Posted January 7, 2013 by Alex Moss Editor in DVD/Blu-ray
 
 

Dredd DVD


Joseph Dredd, better known as Judge Dredd is one comic book character that has been demanding a film since the comic book craze kicked off.

Joseph Dredd, better known as Judge Dredd is one
comic book character that has been demanding a film since the comic book craze
kicked off.
Created back
in 1977, by John Wagner and Carlos Ezquerra, Judge Dredd has become
one of comics’ most beloved characters.
He might not fit into the tidy heroes of Super and Bat variety but Dredd
is a man on a mission, a mission to clean up the streets in the broken future
of Mega City One. For many-a Dredd
fan, on the page is where this lawgiver should have stayed after the monstrosity
of seeing Sylvester Stallone remove
the iconic helmet and show Dredd’s face (something which has never happened in
the character’s comic book history).
But in the hands of British pair director Pete Travis and writer Alex
Garland
, this Dredd is nothing shy of action sci-fi brilliance. And he keeps his helmet on.

On the streets of
Mega City One, one man strikes fear into the gangs and crime lords that
reign. That man is Dredd (Karl Urban); a Judge who is able to act
as judge, jury and executioner to the criminals who are unfortunate enough to
cross him. On the trail of a new
drug known as Slo-Mo (which when taken makes the brain feel time is moving at
one percent of its normal rate), Dredd finds himself, with trainee, mutant
psychic Judge Anderson (Olivia Thirlby),
entering the 200 story mega-block of Peach Trees. But when gang leader Ma-Ma (Lena Headey) realises the threat the two judges pose to her
operation, she puts the building on lock-down and will stop at nothing to kill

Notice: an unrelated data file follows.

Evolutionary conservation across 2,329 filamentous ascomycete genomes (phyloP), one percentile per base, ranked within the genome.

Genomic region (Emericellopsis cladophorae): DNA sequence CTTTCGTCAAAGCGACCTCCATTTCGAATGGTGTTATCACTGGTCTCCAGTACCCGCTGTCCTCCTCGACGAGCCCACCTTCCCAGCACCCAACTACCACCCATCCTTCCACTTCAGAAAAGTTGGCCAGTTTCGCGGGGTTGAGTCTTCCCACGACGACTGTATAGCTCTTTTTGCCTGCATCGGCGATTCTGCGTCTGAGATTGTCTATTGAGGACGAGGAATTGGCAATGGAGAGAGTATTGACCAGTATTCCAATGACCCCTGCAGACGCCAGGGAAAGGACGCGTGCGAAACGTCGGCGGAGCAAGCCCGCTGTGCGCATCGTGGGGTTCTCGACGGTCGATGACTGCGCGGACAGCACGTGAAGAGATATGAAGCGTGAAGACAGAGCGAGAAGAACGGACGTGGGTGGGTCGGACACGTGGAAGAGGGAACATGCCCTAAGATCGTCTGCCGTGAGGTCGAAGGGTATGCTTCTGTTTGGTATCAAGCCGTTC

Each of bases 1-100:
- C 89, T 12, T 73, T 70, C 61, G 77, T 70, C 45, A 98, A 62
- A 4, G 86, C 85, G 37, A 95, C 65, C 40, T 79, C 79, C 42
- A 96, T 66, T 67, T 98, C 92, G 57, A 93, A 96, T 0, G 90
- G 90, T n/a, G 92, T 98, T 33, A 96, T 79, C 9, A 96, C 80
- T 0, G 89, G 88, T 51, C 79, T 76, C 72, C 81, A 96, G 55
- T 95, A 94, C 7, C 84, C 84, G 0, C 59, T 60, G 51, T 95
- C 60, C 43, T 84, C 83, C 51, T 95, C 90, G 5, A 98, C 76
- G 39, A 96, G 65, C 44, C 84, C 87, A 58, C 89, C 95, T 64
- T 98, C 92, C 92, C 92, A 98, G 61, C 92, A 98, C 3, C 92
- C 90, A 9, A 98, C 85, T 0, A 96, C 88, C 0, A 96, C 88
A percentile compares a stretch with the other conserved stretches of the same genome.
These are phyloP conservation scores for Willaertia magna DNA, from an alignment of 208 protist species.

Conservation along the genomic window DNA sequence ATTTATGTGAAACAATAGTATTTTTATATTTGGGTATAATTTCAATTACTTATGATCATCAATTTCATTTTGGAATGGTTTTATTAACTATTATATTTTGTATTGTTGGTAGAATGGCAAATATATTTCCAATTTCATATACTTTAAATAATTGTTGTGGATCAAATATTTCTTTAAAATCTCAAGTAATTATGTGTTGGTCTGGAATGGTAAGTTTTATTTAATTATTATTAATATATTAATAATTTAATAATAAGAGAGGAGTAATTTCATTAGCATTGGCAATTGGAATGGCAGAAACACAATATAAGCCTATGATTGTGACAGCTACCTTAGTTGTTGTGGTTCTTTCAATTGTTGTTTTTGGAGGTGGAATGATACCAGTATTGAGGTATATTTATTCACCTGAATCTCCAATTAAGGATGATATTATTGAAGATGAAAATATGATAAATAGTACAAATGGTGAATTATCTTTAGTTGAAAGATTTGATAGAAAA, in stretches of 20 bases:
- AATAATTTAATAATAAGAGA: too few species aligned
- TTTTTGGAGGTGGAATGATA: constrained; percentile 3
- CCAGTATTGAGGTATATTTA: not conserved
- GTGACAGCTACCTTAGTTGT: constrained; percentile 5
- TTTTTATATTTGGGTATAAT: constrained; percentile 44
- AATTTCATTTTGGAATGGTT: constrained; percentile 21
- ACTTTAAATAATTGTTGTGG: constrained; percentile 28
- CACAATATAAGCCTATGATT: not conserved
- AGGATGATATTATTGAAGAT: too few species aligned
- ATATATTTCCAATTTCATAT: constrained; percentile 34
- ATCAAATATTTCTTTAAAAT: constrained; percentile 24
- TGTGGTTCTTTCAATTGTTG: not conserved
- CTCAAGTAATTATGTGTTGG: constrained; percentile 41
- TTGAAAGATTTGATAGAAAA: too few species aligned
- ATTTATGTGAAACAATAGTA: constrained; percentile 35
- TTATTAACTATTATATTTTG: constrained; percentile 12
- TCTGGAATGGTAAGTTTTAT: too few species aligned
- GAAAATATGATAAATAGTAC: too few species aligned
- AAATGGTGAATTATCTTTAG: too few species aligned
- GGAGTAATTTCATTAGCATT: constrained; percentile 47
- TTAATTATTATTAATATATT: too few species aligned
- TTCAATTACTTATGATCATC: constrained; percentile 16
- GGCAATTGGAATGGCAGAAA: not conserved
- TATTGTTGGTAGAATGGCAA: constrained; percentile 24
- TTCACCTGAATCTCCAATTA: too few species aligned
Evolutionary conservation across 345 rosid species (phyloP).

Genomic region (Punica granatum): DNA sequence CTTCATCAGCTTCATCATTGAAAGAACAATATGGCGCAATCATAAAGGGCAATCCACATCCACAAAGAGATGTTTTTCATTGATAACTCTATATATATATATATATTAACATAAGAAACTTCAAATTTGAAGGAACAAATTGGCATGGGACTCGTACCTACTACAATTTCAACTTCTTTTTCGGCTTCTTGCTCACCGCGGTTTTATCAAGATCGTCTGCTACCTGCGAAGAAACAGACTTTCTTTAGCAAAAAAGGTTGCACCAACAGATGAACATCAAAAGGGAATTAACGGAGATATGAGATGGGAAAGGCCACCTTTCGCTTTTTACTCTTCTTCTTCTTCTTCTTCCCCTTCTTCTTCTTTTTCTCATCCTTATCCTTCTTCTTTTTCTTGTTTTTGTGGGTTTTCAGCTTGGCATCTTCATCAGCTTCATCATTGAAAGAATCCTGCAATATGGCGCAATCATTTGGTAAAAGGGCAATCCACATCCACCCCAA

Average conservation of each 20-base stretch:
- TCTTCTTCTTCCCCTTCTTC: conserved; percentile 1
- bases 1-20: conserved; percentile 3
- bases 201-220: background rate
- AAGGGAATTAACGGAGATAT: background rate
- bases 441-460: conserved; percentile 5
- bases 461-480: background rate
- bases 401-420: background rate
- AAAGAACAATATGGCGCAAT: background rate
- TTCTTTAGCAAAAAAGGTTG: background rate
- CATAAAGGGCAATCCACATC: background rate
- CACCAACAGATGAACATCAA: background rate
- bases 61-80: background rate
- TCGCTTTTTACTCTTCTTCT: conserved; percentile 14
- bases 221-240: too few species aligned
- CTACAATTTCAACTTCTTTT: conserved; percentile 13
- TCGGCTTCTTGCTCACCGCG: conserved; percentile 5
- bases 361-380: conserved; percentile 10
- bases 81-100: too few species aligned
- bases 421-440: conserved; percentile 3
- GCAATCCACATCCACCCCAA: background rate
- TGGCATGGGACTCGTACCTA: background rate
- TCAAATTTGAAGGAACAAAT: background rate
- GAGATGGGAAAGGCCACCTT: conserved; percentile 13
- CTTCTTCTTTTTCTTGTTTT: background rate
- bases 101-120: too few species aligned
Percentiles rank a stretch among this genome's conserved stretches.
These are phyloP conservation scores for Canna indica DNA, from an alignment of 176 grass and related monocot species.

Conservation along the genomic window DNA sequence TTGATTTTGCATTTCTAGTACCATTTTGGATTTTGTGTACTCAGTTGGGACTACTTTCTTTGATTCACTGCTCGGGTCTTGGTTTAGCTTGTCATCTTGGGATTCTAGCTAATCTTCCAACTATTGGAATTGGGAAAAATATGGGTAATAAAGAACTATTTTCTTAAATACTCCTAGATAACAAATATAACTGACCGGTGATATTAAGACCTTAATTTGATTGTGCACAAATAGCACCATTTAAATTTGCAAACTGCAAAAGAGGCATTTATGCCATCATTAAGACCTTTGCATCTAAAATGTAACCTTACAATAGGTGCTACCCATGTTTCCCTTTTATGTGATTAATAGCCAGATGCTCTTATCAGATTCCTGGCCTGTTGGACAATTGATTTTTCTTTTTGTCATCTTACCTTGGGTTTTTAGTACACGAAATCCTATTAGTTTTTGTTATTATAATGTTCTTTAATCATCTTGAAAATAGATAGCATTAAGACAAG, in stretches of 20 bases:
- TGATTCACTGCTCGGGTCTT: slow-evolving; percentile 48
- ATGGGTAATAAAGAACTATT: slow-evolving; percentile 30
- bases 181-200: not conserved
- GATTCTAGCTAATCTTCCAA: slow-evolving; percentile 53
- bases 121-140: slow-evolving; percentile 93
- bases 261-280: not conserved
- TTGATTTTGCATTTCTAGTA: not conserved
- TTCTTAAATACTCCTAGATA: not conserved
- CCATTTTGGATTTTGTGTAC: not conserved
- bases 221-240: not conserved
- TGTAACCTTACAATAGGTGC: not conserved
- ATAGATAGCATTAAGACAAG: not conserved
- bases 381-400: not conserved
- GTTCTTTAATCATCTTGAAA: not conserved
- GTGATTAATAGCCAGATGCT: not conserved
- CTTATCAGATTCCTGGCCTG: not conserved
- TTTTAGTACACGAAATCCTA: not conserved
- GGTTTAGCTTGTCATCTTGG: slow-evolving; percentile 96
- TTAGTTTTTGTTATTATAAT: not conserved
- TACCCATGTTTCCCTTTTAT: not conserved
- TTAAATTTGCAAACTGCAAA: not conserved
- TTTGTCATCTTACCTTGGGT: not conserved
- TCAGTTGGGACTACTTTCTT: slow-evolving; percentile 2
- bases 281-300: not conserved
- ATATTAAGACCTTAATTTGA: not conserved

Dredd.

Travis and
Garland forgo the PG-13 drivel of Stallone’s Judge Dredd, avoiding any comedic sidekicks
and instead eschewing for an ultra-violent aesthetic. Dredd is a hark back to the over-the-top brilliance of Paul Verhoeven’s Total Recall or Robocop. Indeed Robocop was arguably the film
that came closest to capturing Dredd on film, until now.

From the moment
he enters, popping a perp’s head off with a well-placed bullet, Dredd is a
wonderfully gruff and hostile character.
He’s a futuristic Dirty Harry, a man who when he takes aim you better
run, duck and hide.

Travis handles
the action with blood-splattered aplomb.
It’s visceral, rapid-fire and often brutal to crowd-cheering, rather
than grimacing, levels. The use of
the drug Slo-Mo lends a staggering level of beauty to the film and yet,
crucially, it never feels over-used.
Instead when someone takes a suck on the old Slo-Mo inhaler it is a
treasured moment of tranquil destruction that graces the screen.

The plot is
almost an identikit to last year’s action brilliance that was The Raid; super-cop finds himself
trapped in an enemy stronghold and must fight his way out. The difference here is Dredd allows for
more character development thanks to the addition of Anderson. At first she’s all wet-behind-the-ears,
her only use is to allow Dredd an insight into the thoughts of the criminals
they’re fighting. But as she witnesses
Dredd do his ruthlessly brilliant thing so she grows in confidence and begins
to realise that maybe being a Judge isn’t what she thought it was. Thirlby never allows herself to become
a damsel in peril but rather a beating heart to Dredd’s stone cold cool.

Lena Headey,
almost unrecognisable from her Game Of
Thrones
Aryan-race, incestuous matriarch, is on stunning form. Scarred and yellow-teethed, her Ma-Ma
is one of the most wonderfully sinister villains to grace the screen in some
time. Her vile ways are almost as
calculated as Dredd’s ruthless efficiency and witnessing her mow down hundreds
of innocent Peach Tree residents, just to get a shot at Dredd, is
breathtaking. Beneath the helmet,
acting only with his chin and mouth, Karl Urban is a solid piece of casting for
Dredd. His dry, almost monosyllabic, stoic ways perfectly capture the robotic
nature of the character. In his
more tender moments, and they are rare, you begin to sense an affection for
Anderson but this being Dredd he never shows it.

A true comic-book
adaption in the best way possible; Dredd paints the screen in blood, grit and
bullets. Court adjourned.


Alex Moss Editor

 
Alex Moss’ obsession with film began the moment he witnessed the Alien burst forth from John Hurt’s stomach. It was perhaps ill-advised to witness this aged 6 but much like the beast within Hurt, he became infected by a parasite called ‘Movies’. Rarely away from his computer or a big screen, as he muses on Cinematic Deities, Alex is “more machine now than man. His mind is twisted and evil”. Email: alex.moss@filmjuice.com